"What I tell parents is to trust your radar," he said. "If your child comes across as emotional or raw or fragile in a way you wouldn't expect, or significantly different from their peers or siblings, you won't regret bringing a professional into the situation."
The treatment works
The most effective approach for those with mild to moderate O.C.D. is an exposure response prevention cognitive behavioral therapy that gradually introduces a person to the thing that terrifies them without indulging in rituals, said Dr. Stork. And the good news, he said, is that this treatment is effective at reducing symptoms more than 75 percent of the time. In more extreme cases, these therapies can be combined with medication.
Lara Koelliker, 18 years old and because of O.C.D. She had severe symptoms for three years from the age of eight before finding a therapist who specialized in exposure therapy. The treatment helped her relieve her symptoms by giving her coping mechanisms, she said.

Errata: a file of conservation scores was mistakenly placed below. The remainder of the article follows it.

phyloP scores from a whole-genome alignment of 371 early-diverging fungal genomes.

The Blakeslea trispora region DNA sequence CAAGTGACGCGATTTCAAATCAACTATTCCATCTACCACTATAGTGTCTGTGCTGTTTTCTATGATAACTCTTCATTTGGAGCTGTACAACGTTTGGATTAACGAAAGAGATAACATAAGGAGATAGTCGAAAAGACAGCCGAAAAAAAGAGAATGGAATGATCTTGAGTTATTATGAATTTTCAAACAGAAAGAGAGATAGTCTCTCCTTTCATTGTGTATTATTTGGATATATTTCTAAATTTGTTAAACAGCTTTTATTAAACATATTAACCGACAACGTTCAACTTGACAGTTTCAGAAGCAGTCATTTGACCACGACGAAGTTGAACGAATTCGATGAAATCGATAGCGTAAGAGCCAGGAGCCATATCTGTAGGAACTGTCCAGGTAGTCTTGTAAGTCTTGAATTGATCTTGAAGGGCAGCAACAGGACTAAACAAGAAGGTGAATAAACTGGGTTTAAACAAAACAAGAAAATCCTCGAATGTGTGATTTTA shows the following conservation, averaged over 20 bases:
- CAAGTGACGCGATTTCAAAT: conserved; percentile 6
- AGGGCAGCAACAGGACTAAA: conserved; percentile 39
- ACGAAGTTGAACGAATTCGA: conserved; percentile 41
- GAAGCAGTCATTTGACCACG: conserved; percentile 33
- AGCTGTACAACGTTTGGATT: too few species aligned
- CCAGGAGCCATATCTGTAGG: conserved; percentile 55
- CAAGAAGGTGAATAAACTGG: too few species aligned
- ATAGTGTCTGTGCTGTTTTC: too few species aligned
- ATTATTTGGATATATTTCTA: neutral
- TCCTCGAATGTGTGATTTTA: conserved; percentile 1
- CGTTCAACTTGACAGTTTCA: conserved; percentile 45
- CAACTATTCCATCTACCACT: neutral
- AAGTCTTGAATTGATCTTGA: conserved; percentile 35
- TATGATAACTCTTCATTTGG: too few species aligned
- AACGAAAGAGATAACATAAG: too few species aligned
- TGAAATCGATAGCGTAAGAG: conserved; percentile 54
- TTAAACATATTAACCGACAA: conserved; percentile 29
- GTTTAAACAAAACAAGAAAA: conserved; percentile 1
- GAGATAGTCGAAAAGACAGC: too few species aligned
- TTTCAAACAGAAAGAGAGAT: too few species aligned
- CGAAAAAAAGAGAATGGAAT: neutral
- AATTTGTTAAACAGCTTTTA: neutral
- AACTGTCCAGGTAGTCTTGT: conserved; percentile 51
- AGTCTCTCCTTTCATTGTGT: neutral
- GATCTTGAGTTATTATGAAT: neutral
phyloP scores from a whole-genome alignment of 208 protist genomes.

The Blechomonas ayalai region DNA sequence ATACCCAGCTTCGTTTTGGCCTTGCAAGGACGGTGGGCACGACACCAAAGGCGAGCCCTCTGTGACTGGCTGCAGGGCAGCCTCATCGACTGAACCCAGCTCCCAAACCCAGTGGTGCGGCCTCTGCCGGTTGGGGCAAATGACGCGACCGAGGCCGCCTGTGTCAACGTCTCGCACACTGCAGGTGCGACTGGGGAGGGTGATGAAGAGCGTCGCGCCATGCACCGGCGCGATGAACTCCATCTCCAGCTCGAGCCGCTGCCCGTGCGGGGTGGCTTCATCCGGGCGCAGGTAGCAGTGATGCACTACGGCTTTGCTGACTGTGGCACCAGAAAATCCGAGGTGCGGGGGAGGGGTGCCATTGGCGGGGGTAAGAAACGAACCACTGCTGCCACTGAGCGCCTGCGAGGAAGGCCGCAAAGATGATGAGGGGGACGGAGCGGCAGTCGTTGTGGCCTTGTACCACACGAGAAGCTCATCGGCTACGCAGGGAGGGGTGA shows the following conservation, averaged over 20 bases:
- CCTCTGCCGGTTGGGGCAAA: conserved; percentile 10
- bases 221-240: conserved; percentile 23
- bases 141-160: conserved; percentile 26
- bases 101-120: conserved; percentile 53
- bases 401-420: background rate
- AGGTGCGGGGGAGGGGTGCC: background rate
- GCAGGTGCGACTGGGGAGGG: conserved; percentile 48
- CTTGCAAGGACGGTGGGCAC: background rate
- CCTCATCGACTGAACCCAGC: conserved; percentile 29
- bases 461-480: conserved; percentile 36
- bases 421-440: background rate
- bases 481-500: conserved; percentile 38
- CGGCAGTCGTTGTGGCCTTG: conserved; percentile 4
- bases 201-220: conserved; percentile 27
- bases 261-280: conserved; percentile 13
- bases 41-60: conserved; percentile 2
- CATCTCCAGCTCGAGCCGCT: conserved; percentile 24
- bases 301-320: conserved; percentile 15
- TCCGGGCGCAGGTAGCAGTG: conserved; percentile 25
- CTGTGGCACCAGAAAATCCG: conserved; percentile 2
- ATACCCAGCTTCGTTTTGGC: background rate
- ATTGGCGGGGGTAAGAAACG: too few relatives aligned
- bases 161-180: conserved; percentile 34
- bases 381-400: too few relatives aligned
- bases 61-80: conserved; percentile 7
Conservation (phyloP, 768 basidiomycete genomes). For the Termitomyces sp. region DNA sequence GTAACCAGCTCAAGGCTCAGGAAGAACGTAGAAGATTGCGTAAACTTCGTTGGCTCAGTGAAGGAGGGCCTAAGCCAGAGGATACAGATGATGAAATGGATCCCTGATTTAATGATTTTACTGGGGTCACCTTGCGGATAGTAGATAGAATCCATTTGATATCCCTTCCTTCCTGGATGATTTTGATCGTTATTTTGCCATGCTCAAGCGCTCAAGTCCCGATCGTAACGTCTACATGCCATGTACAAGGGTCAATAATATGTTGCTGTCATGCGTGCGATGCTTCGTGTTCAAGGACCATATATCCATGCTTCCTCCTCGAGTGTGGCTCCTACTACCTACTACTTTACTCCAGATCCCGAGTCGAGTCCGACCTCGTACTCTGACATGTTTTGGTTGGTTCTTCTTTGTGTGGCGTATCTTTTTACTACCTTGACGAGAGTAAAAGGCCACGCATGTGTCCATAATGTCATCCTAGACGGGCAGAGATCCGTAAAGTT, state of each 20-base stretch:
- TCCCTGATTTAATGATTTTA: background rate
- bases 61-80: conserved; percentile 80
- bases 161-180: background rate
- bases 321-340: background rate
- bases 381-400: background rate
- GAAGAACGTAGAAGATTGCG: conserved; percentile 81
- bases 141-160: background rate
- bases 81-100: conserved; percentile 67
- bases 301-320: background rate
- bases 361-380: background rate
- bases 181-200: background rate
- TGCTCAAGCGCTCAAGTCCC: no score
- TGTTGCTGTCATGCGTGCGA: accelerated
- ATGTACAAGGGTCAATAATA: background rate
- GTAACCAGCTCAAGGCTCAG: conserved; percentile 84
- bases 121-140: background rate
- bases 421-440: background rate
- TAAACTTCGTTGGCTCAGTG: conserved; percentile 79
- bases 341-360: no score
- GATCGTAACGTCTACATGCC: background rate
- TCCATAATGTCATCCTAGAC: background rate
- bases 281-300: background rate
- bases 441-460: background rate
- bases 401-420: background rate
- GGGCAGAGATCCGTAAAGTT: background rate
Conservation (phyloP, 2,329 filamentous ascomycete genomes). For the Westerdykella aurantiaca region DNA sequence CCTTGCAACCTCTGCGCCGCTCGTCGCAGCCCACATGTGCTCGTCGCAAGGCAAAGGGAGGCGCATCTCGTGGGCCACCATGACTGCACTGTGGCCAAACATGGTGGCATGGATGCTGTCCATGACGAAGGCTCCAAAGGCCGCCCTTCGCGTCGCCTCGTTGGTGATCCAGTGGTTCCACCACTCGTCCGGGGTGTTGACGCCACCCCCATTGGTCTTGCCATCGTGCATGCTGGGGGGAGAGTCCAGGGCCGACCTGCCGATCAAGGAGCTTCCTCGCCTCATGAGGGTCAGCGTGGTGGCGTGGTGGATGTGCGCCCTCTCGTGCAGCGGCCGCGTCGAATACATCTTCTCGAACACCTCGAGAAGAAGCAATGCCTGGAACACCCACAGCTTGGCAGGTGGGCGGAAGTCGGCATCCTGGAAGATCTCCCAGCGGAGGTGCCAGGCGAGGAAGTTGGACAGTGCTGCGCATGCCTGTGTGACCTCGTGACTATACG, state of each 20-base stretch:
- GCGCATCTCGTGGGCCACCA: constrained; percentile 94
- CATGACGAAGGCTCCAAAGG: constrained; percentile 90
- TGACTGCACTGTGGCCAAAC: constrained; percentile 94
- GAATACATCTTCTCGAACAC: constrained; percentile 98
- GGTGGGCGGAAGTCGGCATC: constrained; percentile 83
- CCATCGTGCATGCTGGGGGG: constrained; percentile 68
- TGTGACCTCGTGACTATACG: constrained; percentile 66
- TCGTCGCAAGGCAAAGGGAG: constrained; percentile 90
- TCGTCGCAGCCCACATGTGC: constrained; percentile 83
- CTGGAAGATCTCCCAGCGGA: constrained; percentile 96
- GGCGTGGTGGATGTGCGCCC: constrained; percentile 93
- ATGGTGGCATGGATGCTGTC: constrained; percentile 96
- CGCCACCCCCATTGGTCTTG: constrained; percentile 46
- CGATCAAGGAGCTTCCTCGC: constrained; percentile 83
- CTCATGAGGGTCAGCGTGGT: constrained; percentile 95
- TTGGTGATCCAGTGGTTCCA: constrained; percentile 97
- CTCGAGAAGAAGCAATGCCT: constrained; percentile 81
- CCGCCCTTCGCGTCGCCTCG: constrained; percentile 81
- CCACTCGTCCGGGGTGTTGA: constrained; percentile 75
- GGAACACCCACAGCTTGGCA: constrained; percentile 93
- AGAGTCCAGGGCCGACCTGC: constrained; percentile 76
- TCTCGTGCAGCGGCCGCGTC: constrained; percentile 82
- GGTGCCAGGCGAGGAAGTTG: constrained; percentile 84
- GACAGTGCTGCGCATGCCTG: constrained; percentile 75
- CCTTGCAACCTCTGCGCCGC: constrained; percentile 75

"I've learned to deal with my uncomfortable feelings and I don't give in to my compulsions," she said. "Now the part of me comes in that has been equipped with all of these strategies."
Therapy while zooming
Many therapists now use video calling to treat patients. And being in a patient's home virtually can be useful for exposure management, as at home often “where O.C.D. is alive, "said Dr. Freeman. For example, some children fear being contaminated by pets, family members, or parts of their home.
“With Zoom I can say, 'Can you show me this room? Can you show me that couch Do you think you can sit on that couch? Can we do this together "
Beyond therapy, parents' top priority must be listening to their children, said Dr. Freeman.
"Validate, validate, validate what the kids are feeling," she said. “And be ready to have difficult conversations that create fearful distress in all of us. It's really important not to tell a child not to be sad, scared, or upset. That invalidates the feelings they are feeling. "